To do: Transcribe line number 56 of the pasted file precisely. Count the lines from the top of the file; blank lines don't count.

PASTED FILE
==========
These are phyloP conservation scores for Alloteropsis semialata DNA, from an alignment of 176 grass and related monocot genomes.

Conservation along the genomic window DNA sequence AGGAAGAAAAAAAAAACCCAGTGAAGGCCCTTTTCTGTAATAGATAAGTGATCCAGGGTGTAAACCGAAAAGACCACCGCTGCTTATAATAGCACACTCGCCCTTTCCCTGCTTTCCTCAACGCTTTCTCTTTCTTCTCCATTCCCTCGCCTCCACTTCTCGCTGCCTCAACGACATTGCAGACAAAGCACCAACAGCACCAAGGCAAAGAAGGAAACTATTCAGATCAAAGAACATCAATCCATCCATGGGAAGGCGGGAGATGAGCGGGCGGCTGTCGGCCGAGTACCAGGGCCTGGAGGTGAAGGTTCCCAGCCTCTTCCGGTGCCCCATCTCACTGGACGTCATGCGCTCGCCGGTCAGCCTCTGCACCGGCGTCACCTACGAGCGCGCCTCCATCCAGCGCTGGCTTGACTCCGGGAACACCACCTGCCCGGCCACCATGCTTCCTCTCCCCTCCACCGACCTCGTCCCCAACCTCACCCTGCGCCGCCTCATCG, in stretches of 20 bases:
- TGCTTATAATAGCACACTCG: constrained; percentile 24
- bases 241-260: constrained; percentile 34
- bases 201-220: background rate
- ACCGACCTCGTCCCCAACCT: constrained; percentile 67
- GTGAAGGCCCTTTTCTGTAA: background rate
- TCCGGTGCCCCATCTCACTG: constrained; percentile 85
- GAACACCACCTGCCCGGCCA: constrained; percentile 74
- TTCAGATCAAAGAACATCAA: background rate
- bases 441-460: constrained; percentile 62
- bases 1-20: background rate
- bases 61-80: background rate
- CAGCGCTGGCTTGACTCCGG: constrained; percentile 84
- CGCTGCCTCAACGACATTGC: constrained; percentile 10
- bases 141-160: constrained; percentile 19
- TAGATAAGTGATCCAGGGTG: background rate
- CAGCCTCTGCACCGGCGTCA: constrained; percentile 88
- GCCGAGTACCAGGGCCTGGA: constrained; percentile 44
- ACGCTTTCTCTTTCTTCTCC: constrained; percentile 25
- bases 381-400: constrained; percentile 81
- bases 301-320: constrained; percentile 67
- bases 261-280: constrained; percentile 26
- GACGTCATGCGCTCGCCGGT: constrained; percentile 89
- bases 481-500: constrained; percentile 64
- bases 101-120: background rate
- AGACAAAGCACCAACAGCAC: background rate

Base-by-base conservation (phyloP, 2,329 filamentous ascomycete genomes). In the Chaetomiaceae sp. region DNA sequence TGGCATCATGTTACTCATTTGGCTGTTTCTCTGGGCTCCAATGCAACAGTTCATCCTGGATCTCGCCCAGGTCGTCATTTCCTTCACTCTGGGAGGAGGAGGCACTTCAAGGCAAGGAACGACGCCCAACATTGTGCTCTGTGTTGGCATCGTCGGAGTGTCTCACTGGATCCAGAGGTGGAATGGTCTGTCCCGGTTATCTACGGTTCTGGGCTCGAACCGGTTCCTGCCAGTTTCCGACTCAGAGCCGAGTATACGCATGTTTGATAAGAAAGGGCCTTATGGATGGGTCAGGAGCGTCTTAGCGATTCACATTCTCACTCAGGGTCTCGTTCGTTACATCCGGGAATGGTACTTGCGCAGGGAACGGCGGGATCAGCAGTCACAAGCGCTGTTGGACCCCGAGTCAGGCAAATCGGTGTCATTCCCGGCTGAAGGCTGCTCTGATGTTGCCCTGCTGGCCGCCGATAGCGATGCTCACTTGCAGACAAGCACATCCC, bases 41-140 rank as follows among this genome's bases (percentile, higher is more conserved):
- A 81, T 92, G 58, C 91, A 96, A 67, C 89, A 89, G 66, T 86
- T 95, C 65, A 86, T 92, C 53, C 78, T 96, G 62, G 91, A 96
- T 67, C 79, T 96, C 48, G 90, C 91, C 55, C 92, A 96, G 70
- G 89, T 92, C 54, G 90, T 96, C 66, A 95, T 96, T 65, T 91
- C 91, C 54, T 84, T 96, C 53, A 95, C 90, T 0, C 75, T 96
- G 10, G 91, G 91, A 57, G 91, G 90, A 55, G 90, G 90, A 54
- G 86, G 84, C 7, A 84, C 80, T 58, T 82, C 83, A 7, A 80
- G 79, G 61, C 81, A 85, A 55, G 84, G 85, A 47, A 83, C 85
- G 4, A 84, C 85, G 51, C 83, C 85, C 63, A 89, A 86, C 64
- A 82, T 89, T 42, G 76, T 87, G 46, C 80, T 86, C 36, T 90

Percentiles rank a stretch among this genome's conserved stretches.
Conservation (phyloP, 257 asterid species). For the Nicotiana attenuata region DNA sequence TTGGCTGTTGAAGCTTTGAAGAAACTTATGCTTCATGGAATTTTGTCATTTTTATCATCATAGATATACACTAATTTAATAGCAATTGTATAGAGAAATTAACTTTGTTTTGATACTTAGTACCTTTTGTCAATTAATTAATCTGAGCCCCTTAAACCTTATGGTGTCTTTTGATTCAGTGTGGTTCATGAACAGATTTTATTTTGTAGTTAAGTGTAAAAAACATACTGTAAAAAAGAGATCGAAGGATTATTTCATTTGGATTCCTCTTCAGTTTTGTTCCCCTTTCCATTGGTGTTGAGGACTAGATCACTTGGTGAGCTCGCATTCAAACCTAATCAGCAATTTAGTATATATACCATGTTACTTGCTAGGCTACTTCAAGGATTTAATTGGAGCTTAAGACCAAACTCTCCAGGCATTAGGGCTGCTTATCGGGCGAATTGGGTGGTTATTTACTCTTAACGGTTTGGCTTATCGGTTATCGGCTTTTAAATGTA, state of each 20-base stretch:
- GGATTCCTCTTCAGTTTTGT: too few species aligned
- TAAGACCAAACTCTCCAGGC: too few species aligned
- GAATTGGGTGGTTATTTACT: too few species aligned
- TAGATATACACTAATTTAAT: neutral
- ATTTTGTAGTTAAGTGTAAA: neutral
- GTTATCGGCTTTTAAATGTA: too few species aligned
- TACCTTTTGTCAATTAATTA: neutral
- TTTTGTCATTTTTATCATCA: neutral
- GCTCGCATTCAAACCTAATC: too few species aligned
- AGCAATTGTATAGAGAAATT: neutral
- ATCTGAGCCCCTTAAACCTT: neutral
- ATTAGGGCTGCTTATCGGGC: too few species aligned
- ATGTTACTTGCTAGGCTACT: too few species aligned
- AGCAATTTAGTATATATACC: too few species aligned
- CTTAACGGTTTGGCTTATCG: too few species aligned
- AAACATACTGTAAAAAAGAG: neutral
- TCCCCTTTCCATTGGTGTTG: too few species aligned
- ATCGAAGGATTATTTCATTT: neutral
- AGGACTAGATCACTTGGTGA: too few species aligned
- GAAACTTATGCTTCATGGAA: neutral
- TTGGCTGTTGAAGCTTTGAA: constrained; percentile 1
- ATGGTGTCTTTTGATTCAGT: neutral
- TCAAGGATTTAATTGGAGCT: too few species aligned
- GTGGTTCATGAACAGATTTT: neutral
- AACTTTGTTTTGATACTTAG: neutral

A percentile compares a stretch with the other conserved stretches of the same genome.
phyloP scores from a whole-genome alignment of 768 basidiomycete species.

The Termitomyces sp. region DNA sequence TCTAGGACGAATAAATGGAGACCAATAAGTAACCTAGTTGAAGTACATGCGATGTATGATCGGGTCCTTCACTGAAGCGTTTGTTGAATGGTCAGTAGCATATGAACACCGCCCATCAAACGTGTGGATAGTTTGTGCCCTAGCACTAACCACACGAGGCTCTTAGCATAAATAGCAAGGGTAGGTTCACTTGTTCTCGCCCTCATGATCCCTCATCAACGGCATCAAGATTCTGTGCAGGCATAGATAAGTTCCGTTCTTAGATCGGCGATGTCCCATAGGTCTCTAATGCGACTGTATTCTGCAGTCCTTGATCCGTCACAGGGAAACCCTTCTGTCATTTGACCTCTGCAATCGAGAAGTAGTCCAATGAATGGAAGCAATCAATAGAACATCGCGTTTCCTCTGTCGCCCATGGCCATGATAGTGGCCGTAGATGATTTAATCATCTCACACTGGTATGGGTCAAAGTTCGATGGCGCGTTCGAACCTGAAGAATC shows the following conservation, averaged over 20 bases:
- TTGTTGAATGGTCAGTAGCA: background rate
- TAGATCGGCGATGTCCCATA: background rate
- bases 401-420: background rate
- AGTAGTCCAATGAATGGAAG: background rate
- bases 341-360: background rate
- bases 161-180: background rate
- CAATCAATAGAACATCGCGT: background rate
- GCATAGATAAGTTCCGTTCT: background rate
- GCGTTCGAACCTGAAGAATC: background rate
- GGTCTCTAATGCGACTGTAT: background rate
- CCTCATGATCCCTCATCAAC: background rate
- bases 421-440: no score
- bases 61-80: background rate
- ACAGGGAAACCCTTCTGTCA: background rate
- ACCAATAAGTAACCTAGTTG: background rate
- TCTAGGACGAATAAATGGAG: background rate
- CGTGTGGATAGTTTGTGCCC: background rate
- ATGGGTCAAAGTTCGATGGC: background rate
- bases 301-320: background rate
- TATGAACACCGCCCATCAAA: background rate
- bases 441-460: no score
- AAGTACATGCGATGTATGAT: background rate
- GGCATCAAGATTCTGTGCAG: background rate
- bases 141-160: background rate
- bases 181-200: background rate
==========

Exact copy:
- AAACATACTGTAAAAAAGAG: neutral